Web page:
Students sit outside library early into the morning

UPDATED: 1:50 a.m.

Students are protesting to restore 24/5 hours by sitting outside the USF Library. 

11:27 p.m.

About 10-12 protestors are setting up shop outside the exit. They come equipped with a blanket, a water cooler, power strips and study materials. 

University Police has sent an officer over to keep an eye on the area. The officer approaches the group and begins asking them questions.

“So what’s the game plan?” he asks the group.

Melissa Garzon, a sophomore majoring in sociology, is the ring leader to for this protest, and explains to the officer what their cause is and why they’re choosing to sit outside all night. 

The officer seems more intrigued. 

“So it’s Student Government (SG) who doesn’t want to fund the hours?” he asked.


Student Body President William Warmke met with Provost Ralph Wilcox and library officials this afternoon to discuss the options available to them in funding the library’s extended hours. 

“Nothing tangible came from the meeting,” Warmke said.

The meeting was called after Warmke requested to meet with the Provost to discuss funding options. The Library hours were cut from its 24/5 operational hours as the university implemented spending reductions and no longer had the funds to keep up the costs. Wilcox had said the hours, initially proposed by SG, were intended to be funded by SG, but SG never funded the initiative. 

A proposal was brought to SG this spring to allocate partial funding for extended Library hours from SG’s $14.1 million Activity and Service (A&S) fees budget, something each student pays into.

Warmke said SG didn’t think student fees should pay for a service that is at the core of academics, something he said he felt tuition should already cover. 

The survey SG conducted to gauge opinion has been taken by more than 1,700 students, Warmke said. More than 95 percent of survey takers said they felt the library’s extended hours was an essential part to student success. 

The fourth question on the survey asked students if they agreed with the university cutting the library’s hours, and placing their tuition dollars into a reserve account to be used for future spending. 

Warmke said 90 percent of survey takers did not agree. 

11:29 p.m.

There’s about 25 people on the first floor, some playing on computers, others getting in some last minute studying. It’s the first week of classes, so not that many people have homework at this point of the semester.

11:45 p.m.

Like clockwork, the loud speaker begins ushering students out of the library.

“Attention library patrons. The USF Library is now closed. Please collect your belongings and proceed to the first floor main entrance. Thank you.”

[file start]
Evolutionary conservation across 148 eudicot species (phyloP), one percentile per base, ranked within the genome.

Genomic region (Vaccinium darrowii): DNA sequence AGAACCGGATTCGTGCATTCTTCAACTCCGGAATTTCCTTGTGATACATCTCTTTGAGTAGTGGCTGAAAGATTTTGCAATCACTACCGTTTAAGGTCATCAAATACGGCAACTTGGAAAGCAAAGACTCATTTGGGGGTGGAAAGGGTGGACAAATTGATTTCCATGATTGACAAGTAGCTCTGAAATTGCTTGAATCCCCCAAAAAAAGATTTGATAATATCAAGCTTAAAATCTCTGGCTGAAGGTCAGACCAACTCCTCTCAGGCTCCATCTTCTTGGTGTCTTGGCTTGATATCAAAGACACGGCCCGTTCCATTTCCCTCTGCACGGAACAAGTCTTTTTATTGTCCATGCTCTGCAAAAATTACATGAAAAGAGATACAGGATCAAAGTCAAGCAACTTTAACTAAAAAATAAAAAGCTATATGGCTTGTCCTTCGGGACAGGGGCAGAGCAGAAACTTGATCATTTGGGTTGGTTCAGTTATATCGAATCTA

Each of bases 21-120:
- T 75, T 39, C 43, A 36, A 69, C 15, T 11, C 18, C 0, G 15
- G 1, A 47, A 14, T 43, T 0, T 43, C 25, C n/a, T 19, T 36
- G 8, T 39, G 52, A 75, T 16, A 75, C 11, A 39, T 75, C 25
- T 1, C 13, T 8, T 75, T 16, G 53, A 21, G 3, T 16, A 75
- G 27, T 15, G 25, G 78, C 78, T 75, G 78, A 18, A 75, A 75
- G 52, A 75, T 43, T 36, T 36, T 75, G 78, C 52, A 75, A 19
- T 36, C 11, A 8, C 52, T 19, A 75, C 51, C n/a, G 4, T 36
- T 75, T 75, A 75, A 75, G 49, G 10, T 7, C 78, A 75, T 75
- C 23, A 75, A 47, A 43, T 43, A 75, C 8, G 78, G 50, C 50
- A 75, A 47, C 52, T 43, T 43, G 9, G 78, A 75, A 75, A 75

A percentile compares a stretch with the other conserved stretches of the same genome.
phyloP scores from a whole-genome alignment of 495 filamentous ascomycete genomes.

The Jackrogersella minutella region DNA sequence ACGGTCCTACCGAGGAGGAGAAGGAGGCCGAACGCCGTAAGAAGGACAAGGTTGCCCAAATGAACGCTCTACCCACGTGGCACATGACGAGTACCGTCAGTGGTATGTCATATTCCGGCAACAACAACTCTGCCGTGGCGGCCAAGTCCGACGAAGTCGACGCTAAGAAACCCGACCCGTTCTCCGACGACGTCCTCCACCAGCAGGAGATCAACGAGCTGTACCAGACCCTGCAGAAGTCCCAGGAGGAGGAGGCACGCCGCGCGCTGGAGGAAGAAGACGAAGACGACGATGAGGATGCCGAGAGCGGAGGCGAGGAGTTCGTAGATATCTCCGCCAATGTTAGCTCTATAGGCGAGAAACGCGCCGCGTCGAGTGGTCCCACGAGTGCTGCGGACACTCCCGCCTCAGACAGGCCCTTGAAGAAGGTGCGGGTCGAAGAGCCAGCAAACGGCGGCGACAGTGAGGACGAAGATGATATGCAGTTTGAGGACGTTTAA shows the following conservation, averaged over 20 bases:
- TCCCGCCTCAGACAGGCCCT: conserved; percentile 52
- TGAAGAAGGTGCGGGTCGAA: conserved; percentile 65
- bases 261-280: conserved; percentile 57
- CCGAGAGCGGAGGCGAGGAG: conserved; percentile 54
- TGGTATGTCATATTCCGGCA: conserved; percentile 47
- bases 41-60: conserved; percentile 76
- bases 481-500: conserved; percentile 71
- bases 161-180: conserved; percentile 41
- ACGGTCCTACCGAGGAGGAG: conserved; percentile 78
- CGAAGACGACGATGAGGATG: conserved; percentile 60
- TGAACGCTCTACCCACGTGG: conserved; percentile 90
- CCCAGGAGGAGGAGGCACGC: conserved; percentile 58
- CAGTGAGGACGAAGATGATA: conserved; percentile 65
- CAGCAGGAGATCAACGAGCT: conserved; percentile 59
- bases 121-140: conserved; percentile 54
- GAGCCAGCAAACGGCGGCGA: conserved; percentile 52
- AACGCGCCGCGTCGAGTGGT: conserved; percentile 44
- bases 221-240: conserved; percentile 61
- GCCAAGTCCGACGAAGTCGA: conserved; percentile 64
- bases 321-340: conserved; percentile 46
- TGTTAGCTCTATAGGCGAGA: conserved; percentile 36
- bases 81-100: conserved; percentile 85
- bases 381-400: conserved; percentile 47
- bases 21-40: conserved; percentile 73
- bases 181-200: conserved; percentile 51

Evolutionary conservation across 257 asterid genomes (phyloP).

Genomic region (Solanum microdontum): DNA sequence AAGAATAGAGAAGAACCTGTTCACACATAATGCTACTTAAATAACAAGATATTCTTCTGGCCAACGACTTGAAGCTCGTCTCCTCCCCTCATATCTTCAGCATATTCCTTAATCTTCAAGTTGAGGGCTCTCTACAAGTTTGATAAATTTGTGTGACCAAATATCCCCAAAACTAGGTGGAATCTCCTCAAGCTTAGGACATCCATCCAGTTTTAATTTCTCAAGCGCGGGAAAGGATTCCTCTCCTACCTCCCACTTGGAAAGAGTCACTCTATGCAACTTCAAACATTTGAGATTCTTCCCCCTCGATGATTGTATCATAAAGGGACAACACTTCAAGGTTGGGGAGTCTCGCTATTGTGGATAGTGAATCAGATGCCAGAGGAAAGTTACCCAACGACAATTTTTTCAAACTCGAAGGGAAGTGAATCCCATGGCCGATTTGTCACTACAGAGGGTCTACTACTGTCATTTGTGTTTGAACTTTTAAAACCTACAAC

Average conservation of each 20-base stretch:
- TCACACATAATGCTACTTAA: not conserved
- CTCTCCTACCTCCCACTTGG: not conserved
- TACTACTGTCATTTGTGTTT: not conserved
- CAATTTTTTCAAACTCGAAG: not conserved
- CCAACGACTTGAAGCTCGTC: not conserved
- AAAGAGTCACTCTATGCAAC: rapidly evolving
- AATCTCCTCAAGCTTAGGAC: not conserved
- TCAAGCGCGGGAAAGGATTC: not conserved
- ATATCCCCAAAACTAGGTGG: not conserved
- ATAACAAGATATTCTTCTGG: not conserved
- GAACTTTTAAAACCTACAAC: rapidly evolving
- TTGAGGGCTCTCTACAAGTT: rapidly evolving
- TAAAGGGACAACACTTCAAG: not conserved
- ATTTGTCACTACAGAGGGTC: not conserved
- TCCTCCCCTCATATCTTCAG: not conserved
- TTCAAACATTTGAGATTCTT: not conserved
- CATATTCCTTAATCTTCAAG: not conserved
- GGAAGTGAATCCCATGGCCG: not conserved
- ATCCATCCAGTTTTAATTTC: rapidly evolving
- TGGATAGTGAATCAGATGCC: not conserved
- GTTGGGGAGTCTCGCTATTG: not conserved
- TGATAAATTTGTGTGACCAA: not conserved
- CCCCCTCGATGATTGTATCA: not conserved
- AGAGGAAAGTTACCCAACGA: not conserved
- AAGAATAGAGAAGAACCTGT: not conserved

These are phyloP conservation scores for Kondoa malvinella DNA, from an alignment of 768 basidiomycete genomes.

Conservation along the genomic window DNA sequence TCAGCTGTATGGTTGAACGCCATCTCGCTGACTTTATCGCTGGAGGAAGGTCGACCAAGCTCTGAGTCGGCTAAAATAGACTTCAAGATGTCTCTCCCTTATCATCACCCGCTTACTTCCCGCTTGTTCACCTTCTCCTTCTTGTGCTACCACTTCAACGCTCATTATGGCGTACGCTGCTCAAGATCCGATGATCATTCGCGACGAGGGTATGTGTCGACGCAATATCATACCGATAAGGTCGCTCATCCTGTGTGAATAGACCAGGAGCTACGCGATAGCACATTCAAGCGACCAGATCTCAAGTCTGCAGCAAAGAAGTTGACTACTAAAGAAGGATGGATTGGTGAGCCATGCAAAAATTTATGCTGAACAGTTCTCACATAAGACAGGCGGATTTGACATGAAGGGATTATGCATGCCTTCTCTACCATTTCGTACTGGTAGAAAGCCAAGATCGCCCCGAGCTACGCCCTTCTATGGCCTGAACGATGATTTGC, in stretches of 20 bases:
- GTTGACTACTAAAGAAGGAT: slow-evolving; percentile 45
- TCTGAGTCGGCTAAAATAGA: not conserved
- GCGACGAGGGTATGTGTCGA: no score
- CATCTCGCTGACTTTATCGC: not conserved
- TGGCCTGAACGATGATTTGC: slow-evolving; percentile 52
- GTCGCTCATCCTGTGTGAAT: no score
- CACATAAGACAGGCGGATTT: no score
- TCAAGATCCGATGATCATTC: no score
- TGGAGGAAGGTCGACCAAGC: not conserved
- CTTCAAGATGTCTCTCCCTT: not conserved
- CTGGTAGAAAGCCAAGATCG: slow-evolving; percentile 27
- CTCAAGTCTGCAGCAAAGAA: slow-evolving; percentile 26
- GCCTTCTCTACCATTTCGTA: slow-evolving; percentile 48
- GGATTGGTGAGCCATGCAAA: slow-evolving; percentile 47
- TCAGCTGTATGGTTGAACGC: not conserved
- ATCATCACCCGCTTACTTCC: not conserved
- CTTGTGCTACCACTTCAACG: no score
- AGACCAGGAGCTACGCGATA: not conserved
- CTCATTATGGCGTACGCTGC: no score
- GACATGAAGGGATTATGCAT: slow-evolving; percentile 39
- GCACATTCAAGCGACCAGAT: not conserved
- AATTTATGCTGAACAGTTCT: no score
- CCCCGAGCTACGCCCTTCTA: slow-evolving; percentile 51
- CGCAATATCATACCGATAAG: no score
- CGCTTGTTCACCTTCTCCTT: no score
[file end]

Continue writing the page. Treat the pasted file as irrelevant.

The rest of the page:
Not many students get up, but some get annoyed with the repetitive reminder to leave and pack up their things. The baristas in Starbucks shuffle chairs around as they clean up the coffee shop. A University Police  (UP) officer is walking around the lobby and speaks with a library official.

“Thanks for coming by to help us,” the official tells him. “We really appreciate it.”

11:54 p.m.

A library official scans the first floor as UP stands guard. Everyone’s starting to give up on blocking out the loud speaker’s requests, and they make their way toward the exit. 

About eight people remain in the library.

11:58 p.m.

Outside the library, about 75 people are sitting with blankets and bottles of water. A photographer walks around snapping photos of students, who are discussing what brought them all here in the first place – the library’s closure in two minutes.

“They’re spending money on flavored condoms, but they can’t afford to keep the library open?” one student casually asks his friends. 

University Police officers Sgt. Martin King and Cpt. Mike Klingebiel approach the crowd.

“We’re going to have an officer come by every hour to check on things,” King said. “As long as there aren’t any problems, you guys are free to stay. You have my phone number in case you need anything.”

Students thank King and continue their conversations.


Klingebiel has put King, the shift commander, in charge of the protest for the evening.

“The overall objective is to allow the individuals to express themselves, in a safe manner, which does not disrupt or occupy the structure which is closed,” Klingebiel said. “That’s basically it. They can get their point across, the university is sensitive to this issue, and I know the students and the university are working together to come to some sort of resolution.”

The goal of the night, Klingebiel said, is to allow students to use the outside space surrounding the library peacefully. 

12:28 a.m.

“So you guys are protesting higher pay raises for police?” King asked students.

“I’ve heard a rumor that people think at 1 a.m. people are going to be arrested for trespassing,” he said. “I wanted to let you guys know that you’re safe … as long as you guys keep doing what you’re doing university police supports free speech… We just don’t want to see anything like destruction.”

King said the library staff told him students are free to use the electrical outlets attached to the library. Students applaud King as he wishes them good luck and walks back toward his squad car. 

12:30 a.m.

A student walks around asking others if they would like free water. A plethora of conversations take place outside the building. Some students sound determined to make change happen.